MadHackerRelatedly, some of the microchip PICs have internal shunt regulators, which let you run them off things like 48V DC supplies, just using a series resistor on the power input pin to bring the current into the shunt's control range.14:09
MadHackerWeird having a 5V *output* pin on a microcontroller, and doubly weird it being the same pin as the input pin.14:11
tntThe up5k eval board from lattice uses vdd=5v for the rgb led, but adds a shottky (Vf=0.3v @ 100mA so at low current, it would have virtually no drop either ...).14:11
MadHackerInteresting that they felt the shottky necessary. Wonder if the minimum Vf in the LED datasheet made them nervous.14:13
MadHackerOr if it's just reverse-polarity protection.14:13
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tntI just measured the Vf of an "Off" led connected to the rgb pins of the ice40 and it was 1.4v drop, I guess just from leakage current.14:20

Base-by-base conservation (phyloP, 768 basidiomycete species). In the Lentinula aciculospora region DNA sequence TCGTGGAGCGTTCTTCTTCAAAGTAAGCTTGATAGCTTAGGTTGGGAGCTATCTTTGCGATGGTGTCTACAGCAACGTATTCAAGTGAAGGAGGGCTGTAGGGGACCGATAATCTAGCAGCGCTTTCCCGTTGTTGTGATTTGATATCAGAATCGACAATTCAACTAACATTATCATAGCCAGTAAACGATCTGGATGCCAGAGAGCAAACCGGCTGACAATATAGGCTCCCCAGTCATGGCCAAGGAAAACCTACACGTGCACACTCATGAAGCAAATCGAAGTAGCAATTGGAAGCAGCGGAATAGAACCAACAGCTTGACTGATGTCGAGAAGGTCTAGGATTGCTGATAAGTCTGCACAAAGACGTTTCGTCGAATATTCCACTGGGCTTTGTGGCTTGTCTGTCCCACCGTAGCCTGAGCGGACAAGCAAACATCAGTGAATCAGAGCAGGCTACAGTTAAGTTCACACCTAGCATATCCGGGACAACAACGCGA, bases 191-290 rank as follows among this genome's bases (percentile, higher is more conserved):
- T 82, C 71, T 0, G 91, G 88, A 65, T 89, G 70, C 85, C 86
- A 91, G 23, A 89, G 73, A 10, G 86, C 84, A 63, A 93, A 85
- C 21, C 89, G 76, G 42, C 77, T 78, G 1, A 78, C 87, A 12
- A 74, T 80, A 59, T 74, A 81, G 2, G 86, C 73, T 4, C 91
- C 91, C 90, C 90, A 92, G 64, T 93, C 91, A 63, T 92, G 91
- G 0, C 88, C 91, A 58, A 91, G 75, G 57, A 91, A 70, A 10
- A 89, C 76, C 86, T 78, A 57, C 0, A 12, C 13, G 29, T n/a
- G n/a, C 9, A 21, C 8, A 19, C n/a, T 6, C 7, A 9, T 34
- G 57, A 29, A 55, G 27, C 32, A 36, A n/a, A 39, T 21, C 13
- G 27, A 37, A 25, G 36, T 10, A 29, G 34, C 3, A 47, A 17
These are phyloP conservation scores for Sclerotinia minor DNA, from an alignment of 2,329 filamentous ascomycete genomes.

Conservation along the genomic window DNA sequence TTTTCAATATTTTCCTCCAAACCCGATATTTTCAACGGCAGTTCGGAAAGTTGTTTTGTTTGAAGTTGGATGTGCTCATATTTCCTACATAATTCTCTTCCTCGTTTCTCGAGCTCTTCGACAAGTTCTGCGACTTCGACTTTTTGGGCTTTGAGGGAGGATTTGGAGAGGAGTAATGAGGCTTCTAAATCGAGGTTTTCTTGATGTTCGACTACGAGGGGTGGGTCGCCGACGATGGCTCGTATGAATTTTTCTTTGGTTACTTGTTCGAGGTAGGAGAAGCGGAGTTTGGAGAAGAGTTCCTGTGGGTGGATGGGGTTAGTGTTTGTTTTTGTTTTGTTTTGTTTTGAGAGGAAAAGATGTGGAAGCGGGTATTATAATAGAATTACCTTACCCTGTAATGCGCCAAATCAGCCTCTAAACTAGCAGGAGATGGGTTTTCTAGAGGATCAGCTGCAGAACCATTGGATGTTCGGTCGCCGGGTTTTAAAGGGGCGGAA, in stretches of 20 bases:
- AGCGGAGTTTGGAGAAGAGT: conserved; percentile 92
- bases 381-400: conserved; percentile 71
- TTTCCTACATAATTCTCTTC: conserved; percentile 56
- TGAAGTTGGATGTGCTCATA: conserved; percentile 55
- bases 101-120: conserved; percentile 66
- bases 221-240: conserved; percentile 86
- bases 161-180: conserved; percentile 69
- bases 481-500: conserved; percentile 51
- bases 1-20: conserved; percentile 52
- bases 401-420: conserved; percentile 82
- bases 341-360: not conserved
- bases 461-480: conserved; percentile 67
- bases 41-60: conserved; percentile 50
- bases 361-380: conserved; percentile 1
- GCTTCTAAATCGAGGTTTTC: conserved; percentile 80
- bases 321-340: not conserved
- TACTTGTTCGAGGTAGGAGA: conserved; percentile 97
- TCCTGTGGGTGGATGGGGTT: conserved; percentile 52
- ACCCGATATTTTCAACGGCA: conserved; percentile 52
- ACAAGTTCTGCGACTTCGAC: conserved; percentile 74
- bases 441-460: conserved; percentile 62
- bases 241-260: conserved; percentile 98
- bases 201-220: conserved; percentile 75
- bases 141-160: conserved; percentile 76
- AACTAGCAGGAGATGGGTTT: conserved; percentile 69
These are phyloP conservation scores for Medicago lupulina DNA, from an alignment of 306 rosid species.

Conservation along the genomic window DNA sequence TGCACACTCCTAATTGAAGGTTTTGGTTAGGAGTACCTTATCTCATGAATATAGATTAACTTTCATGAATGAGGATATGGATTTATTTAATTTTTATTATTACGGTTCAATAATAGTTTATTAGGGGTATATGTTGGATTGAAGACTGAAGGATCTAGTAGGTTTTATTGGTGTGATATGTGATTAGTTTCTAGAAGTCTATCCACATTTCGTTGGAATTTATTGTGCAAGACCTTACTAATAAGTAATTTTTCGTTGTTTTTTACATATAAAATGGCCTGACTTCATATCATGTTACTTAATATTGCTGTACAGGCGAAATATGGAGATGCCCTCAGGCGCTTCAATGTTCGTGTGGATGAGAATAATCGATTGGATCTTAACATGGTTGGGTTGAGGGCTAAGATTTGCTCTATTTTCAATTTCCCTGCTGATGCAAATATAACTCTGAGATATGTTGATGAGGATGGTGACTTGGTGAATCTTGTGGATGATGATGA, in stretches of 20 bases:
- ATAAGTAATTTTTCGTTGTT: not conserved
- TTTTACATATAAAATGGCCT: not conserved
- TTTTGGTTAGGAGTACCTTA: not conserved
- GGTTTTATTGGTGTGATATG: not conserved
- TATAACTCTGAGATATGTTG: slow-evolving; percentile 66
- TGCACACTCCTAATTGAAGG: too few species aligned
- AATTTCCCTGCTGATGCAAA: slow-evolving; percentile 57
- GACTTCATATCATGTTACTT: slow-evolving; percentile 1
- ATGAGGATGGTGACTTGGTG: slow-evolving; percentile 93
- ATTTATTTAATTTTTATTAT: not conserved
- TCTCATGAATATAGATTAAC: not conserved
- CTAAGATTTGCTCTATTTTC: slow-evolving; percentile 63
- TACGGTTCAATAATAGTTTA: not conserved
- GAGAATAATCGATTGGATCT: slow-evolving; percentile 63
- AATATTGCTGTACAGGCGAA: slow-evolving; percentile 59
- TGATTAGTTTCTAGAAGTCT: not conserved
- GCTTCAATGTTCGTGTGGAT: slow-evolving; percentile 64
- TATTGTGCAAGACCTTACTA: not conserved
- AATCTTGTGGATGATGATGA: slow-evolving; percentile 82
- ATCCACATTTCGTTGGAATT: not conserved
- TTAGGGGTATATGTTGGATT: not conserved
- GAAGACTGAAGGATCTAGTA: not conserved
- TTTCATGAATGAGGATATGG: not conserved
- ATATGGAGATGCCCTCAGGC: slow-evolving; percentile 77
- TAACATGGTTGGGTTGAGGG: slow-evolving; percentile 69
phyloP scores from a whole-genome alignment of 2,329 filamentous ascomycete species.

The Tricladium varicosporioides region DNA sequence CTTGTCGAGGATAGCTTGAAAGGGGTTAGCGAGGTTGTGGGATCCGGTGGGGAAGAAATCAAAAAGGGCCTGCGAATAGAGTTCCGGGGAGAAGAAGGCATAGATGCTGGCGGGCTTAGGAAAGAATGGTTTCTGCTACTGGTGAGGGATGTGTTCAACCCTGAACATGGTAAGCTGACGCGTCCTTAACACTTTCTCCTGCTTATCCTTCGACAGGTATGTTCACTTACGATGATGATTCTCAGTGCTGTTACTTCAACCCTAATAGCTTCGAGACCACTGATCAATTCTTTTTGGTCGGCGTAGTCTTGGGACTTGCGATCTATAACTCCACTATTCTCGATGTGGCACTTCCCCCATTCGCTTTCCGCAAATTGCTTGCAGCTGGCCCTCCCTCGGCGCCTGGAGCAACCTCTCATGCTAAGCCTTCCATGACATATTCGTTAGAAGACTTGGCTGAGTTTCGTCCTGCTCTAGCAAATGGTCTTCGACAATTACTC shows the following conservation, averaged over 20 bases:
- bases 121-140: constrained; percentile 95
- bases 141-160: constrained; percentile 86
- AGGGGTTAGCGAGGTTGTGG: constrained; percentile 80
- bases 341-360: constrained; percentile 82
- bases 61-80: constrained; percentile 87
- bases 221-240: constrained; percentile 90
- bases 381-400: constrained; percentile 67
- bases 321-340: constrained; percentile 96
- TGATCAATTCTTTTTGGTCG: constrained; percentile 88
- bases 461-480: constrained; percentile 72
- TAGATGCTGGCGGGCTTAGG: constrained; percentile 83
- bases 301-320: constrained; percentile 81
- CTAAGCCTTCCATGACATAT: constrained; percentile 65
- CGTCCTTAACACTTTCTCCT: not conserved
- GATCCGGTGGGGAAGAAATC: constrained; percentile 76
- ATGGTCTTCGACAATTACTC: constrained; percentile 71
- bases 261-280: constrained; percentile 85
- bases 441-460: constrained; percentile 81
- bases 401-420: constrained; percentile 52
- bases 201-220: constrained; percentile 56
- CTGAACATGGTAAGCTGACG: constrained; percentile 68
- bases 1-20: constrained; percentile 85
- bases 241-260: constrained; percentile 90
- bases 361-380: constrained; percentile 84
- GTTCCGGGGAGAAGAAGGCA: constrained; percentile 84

tnt(I guess technically my meter also added a tiny bit of current with 10M input impedance)14:20
tnt(That's also using the same led as the fomu)14:21
MadHackerAye, so that's right at the absolute max spec on the part.14:26
MadHacker(if it were on 5v)14:26
MadHackerActually a bit above; Vbus is allowed to be up to 5.25.14:26
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xobsBy the way, I've added initial RGB Support to the experimental Fomu MicroPython port:
tpbTitle: micropython/ports/fomu at fomu · xobs/micropython · GitHub (at
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futarisIRCcloudxobs: Thanks. I'll try and a test it later today.23:06
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xobsfutarisIRCcloud: I also got an updater written, discovered an issue with Foboot on certain devices, and added the ability to read the SPI ID.  (These were all part of a yak shaving exercise.)23:59